Endoplasmic Reticulum The endoplasmic reticulum is a membranous network that extends throughout the cell. It is continuous with the nuclear envelope and the plasma membrane. Rough Endoplasmic Reticulum The rough appearance of rough endoplasmic reticulum is due to the presence of ribosomes on the membrane. The rough ER functions in protein synthesis , especially proteins that are to be secreted to outside the cell (example: hormones). Proteins enter the lumen (interior) of the endoplasmic reticulum while being synthesized. In addition to protein synthesis, the rough endoplasmic reticulum also functions in the modification of newly formed proteins. For example, some enzymes may add carbohydrate chains forming glycoproteins. Molecular chaperones are enzymes that function to fold the newly-synthesized proteins into their proper shape. Vesicles are small sacs that pinch off the endoplasmic reticulum or Golgi apparatus (discussed below) and transport molecules to other parts of the cell. Smooth Endoplasmic Reticulum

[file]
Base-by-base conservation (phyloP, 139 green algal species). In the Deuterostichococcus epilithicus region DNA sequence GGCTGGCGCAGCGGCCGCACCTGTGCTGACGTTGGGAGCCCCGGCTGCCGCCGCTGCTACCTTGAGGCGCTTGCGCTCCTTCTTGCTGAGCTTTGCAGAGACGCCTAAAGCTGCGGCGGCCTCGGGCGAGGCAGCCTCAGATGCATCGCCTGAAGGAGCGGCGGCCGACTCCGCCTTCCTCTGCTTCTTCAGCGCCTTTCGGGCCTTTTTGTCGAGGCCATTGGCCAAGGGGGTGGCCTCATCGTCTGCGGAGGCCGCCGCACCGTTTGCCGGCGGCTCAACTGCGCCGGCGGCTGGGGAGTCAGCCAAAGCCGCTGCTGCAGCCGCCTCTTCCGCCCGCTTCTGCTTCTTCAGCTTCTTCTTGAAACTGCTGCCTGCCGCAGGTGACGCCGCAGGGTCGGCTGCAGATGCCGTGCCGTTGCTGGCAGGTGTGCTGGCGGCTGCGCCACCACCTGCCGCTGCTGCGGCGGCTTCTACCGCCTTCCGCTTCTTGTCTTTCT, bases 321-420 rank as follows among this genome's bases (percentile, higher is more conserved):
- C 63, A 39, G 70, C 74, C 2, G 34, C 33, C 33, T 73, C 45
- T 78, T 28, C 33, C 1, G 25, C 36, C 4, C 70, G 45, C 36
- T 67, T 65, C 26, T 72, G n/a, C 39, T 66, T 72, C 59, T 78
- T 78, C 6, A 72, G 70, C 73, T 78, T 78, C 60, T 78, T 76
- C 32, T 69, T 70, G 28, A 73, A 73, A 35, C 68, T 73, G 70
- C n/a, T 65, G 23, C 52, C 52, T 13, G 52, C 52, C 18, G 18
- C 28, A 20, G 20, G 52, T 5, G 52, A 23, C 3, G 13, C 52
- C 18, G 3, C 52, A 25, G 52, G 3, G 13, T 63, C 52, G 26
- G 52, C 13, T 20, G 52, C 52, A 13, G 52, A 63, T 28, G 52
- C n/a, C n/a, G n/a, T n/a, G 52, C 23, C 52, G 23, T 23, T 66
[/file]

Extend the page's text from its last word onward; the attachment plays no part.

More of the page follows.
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This note was uploaded on 12/15/2011 for the course BIO BSC1010 taught by Professor Gwenhauner during the Fall '10 term at Broward College.